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Wirehaired Pointing Griffon

The Canine Chronicles Directory

Wirehaired Pointing Griffon

The Wirehaired Pointing Griffon is a rough-coated, strong and graceful, medium-sized hunting dog. The straight, wiry outercoat is lined with a fine thick downy undercoat. The texture of the coat may vary on the wiry vs. soft hair as well as the type of dog food consumed. The coat is usually a steel gray or silver with chestnut or roan markings. They can also come in a solid chestnut or roan color. The head is large and the muzzle square-shaped. The length of the stop to the occiput should be the same as the skull. The large elliptical eyes are usually yellow or brown. The medium-sized ears lie flat against the head. The teeth should meet in a scissor-like bite. The broad chest expands to the elbows and the topline slopes downward from the withers to the tail. The tail is docked between ½ or 2/3 of its length. The front legs should be straight and the dewclaws should be removed. The toes are webbed and the feet rounded.

Temperament Wirehaired Pointing Griffons are energetic, friendly, intelligent, devoted, and loving. They love to spend time with their families. They are gentle and affectionate towards children. Wirehaired Pointing Griffon's are easy to train and are always eager to learn. They are an excellently skilled field dog, superior gundog and an incredible tracker, they also work well in marshland and upland environments. This breed has a keen sense of smell and has a great passion for hunting, especially for fowl and hare. Due to this they are great pointers, flushers and water retrievers. Their rough coat protects them from the dense brush and bad weather. The Wirehaired Pointing Griffon can become nervous and high strung around strangers or in unknown situations. Socializing them when young will reduce these tendencies. They are also excellent watchdogs.
Height, Weight Height: 20-24" ; Weight: 50-60 lbs.
Health Problems This breed is prone to hip dysplasia.
Living Conditions The Pointing Griffon should not live in an apartment. They do best with a large yard. Since they love personal contact, they should not be put in a kennel or left alone in a backyard. They prefer cooler climates.
Exercise This energetic breed needs a tremendous amount of exercise. This breed should live in the country where they can have lots of opportunities to run free. They love to swim and make excellent jogging companions.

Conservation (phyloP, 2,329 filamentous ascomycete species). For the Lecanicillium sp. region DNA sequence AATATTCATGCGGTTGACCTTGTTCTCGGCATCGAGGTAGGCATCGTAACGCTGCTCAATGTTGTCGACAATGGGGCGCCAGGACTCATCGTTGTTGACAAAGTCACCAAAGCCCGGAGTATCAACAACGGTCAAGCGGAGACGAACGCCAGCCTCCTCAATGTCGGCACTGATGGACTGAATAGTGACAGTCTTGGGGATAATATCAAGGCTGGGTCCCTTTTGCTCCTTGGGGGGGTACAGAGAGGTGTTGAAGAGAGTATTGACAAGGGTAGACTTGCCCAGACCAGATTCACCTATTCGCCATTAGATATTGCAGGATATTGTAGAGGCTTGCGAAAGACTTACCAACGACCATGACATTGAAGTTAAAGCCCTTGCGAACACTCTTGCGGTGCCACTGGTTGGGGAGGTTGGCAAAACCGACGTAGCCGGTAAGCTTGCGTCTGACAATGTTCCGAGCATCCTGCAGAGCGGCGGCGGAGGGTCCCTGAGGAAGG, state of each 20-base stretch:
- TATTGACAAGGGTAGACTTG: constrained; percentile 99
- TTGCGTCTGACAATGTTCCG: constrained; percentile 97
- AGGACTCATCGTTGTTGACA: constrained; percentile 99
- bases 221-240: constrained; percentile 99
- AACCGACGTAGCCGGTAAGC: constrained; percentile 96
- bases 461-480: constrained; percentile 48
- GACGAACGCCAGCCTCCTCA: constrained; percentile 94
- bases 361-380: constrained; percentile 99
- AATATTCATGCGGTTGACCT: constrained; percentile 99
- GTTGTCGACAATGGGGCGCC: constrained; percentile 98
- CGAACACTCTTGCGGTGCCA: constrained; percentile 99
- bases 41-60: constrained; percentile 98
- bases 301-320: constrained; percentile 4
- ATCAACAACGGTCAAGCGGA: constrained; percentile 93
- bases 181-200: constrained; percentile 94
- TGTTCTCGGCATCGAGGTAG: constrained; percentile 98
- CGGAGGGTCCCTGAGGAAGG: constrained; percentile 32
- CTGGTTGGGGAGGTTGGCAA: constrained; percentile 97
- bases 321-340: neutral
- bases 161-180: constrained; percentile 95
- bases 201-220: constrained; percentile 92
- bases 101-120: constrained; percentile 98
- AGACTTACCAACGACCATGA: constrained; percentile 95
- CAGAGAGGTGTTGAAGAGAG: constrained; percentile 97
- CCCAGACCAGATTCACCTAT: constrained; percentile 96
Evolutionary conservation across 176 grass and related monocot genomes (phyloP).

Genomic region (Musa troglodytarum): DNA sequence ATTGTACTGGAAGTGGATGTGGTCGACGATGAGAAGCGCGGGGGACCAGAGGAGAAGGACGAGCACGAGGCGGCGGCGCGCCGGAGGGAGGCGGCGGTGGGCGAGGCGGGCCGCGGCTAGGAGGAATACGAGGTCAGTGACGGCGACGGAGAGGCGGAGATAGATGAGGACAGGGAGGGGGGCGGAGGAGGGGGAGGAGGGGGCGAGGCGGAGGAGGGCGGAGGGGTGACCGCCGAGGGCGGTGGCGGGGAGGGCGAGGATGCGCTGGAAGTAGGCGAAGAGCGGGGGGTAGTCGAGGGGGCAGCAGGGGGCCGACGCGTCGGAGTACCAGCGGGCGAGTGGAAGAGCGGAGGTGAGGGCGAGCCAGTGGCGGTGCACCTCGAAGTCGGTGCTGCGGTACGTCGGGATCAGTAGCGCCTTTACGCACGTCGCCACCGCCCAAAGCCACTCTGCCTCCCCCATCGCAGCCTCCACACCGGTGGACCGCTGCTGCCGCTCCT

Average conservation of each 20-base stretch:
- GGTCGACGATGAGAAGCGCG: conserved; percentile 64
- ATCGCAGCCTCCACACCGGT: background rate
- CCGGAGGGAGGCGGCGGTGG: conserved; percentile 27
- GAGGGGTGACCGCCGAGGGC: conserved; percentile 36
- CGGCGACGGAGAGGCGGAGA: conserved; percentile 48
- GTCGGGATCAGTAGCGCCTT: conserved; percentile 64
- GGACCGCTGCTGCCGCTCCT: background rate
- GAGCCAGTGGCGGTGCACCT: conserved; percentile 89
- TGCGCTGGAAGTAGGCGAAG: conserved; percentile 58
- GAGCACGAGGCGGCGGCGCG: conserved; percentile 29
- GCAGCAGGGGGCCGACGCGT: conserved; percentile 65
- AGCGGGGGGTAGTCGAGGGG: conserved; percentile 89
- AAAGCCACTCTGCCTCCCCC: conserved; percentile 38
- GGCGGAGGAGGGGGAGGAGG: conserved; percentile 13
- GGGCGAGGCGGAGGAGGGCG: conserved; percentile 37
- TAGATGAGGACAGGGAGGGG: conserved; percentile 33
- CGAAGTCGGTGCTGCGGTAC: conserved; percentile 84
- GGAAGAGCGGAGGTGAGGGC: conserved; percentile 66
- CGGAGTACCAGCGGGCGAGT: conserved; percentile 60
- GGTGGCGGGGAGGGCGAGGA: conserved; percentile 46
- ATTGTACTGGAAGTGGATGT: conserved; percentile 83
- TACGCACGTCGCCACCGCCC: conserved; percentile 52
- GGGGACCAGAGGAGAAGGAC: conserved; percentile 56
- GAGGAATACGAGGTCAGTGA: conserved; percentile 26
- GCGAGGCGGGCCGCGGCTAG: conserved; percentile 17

Life Expectancy About 10-12 years
Grooming This breed requires regular stripping and trimming if they are to be shown. Trim twice a year if they are pets. Brush or comb once a week. Clean ears and pluck hair from the ear canal to prevent ear infections. They shed little or no hair.
Origin The Wirehaired Pointing Griffon was developed in the 1800s by a Dutch breeder named Edward K. Korthals. Korthals started his breeding program with a female Griffon of Barbet and crossed her with various setters and pointers, the Munsterlander and the Braque Francais to develop the Wirehaired Pointing Griffon. The results were versatile, enthusiastic hunting dogs with a fine nose and good on small game, especially hare and quail. Korthals served as an agent to the Duke of Penthievre in France and interest soon formed a following for this new breed. France was the primary source for crossbreeding, which is why the country of origin is listed as France. In Europe this breed is still known as the Korthals Griffon. In 1916, the Griffon Club of America was founded and 16 Griffons were shown at the Westminster Kennel Club Dog Show in New York. In the 1980s several breeders elected to import Cesky Fousek and breed them with the Wirehaired Pointing Griffon. A disagreement broke out over this practice resulting in a division among breeders. The American Wirehaired Pointing Griffon Association was developed to sustain the purity of the breed and is the AKC parent club for the breed. Although this breed is rare in the United States, they are recognized by the American Kennel Club and the United Kennel Club.
Group AKC Sporting, UKC Gun Dog